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Candle lit vigil honors transgender lives stolen

The Waysmeet Center, located at 15 Mill Road, held the annual UNH Trans Day of Remembrance Vigil on Thursday night, Nov. 17, in remembrance of transgendered individuals who have lost their lives as a result of violence and hate crimes. The vigil was organized by UNH Alliance, and has now been held at the Waysmeet Center for the past 15 years.
“We’re remembering people who have been lost over the course of the year,”  junior political science major and UNH College Democrats Vice President Douglas Marino said. “Trying to honor them and honor their memory, and making sure that they’re never forgotten, that they’re always in our thoughts, and that we come together as a community to do what we can to try to make things better for people and improve our society.”
According to Chaplin and Waysmeet Center Executive Director Larry Brickner-Wood, the vigil has always been a part of Gender Identities Awareness Week.
“It’s a day to primarily lift up those transgendered people in our large community, including the world, that have lost their lives in the past year to violence,” Brickner-Wood said.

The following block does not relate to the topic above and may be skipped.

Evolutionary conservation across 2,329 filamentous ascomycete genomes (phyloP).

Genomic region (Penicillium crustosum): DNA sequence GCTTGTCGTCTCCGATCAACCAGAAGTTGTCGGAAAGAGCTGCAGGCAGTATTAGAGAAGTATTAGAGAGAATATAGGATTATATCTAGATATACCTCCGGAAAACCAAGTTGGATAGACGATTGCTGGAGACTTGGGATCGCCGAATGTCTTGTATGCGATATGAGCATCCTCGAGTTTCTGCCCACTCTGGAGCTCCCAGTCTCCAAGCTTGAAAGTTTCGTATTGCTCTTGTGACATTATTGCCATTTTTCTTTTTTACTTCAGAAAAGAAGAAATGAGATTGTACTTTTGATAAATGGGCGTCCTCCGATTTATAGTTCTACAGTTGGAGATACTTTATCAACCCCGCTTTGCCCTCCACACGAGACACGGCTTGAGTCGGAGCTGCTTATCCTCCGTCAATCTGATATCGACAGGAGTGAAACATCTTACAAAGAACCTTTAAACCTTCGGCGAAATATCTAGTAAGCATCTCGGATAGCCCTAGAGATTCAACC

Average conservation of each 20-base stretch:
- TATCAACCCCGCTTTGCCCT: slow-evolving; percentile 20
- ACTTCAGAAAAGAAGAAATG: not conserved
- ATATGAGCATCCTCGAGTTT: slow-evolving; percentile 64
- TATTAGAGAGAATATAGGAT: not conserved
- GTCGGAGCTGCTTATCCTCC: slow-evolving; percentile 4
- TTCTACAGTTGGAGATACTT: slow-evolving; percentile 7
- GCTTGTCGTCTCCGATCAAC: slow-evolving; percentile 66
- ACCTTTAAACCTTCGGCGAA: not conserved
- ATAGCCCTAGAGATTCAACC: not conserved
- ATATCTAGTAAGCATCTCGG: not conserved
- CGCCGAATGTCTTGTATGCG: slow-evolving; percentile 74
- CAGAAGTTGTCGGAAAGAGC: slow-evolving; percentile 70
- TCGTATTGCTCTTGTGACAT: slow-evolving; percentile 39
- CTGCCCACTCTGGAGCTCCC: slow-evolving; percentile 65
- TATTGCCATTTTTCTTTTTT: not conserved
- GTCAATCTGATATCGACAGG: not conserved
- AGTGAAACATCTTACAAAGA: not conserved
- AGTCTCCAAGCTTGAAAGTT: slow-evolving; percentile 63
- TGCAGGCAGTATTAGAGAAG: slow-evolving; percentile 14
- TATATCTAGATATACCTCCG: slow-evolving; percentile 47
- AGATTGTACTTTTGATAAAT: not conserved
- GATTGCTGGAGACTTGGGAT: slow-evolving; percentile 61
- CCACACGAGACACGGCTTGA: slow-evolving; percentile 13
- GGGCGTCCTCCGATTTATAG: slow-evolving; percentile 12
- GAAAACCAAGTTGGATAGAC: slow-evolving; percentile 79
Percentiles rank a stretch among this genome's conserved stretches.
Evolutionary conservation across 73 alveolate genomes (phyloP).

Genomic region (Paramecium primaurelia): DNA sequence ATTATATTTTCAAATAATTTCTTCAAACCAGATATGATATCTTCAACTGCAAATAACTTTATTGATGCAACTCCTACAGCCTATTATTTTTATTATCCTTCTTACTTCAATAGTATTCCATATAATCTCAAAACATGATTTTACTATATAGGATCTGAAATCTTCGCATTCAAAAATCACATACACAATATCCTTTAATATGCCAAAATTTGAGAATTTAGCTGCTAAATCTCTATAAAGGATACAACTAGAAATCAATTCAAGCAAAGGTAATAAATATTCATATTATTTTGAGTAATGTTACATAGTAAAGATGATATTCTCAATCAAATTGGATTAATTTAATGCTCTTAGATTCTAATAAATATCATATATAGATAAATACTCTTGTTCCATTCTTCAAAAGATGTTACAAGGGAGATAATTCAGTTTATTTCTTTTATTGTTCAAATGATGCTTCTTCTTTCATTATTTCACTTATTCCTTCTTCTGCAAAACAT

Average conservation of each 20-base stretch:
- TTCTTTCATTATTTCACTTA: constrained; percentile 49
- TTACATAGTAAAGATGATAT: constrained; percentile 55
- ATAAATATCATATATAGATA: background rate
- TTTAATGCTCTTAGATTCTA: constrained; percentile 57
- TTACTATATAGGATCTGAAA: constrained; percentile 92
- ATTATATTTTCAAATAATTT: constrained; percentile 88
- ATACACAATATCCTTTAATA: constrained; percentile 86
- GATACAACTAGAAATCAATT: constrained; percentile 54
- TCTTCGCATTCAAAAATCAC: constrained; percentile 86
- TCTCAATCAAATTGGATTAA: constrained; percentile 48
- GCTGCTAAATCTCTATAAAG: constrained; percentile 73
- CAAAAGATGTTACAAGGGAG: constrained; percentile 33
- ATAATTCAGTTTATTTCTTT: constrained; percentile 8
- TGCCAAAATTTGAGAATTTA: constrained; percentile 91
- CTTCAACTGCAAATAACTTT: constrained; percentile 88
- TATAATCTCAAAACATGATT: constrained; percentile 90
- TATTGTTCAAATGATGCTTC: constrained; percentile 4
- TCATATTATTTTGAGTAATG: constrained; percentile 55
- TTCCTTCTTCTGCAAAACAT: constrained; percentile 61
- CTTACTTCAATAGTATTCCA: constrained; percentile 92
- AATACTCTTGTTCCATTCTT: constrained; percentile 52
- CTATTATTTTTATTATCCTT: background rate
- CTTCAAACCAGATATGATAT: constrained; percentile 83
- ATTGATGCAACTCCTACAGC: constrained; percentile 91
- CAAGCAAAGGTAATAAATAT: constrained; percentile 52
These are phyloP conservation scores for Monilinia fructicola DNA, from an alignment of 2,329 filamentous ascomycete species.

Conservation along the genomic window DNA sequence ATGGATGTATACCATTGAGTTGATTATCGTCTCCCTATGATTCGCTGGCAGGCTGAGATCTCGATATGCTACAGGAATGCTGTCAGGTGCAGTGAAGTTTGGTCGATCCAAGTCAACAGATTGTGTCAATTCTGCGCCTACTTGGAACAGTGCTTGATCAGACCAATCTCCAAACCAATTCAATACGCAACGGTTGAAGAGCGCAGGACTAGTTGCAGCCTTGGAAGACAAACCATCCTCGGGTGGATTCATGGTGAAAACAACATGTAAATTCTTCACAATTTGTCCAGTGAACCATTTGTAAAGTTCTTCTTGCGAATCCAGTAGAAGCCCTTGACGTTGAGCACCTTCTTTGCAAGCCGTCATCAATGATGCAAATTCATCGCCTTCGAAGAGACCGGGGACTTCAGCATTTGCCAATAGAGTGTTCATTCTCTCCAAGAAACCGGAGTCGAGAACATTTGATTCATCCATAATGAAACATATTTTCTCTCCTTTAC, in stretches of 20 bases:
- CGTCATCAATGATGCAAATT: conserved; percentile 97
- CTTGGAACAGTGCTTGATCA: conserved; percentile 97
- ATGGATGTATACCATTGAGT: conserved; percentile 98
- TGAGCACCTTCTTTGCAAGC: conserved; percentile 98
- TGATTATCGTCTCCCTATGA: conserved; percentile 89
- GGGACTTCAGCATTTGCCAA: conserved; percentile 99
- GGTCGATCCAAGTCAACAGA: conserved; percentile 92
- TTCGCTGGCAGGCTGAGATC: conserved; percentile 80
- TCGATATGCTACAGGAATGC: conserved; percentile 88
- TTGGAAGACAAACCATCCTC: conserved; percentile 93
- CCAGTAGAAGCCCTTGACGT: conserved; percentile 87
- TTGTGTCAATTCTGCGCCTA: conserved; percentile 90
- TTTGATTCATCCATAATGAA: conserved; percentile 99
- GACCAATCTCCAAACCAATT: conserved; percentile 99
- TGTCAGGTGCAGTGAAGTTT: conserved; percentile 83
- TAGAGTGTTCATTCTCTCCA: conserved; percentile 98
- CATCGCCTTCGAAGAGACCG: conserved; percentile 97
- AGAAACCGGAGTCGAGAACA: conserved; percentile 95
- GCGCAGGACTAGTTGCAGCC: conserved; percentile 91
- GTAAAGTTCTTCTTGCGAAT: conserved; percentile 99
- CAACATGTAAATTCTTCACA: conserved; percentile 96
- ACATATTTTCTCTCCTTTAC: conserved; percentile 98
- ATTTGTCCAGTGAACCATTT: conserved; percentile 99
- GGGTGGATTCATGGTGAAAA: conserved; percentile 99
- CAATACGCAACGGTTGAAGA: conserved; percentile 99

The vigil began with the Alliance executive board presenting their mission statement. A total of 37 candles were then passed out with names of victims assigned to each, though there was one blank slip to represent names that Alliance was either unable to collect or who were unknown. Attendees lit the candles and followed by reciting each name.
“Each candle represents a human being who was taken from us this year. It’s important that we make sure they are never forgotten,” Marino said.
Following the candle dedication, the floor was opened for the attendees to share their thoughts and feelings on the event. TransUNH and Alliance member Rory Wilson gave a statement on behalf of Alliance.
“The Trans Day of Remembrance is a day to remember those we have lost due to transphobia and hate. While these hate crimes are devastating, we are also remembering those who have lost their lives to bias in our society. In 2014, the National Transgender Discrimination Survey reported of those bullied for their gender identities in school, 78 percent reported having attempted suicide. In some cases this bias isn’t outright. As a community we have daily struggles in perceivably simple things; going to the bathroom, seeing medical care professionals and being seen for who we are,” Wilson said in his speech. The candles were then blown out in reverence.
“It’s an honor to be able to be a host and to have events like this here,” Brickner-Wood said. “The Waysmeet Center is a welcoming and progressive community for all people, and it’s also a place that tries to witness to the beloved community that Martin Luther King talked about: a community of equity, justice, wholeness and sustainability.”
“Our hope for this event is that we were able to provide a place to remember these individuals and grieve for our members of the trans community and friends of the community here at UNH,” Wilson said in retrospect of the event. “Waysmeet graciously provided a place for that.”

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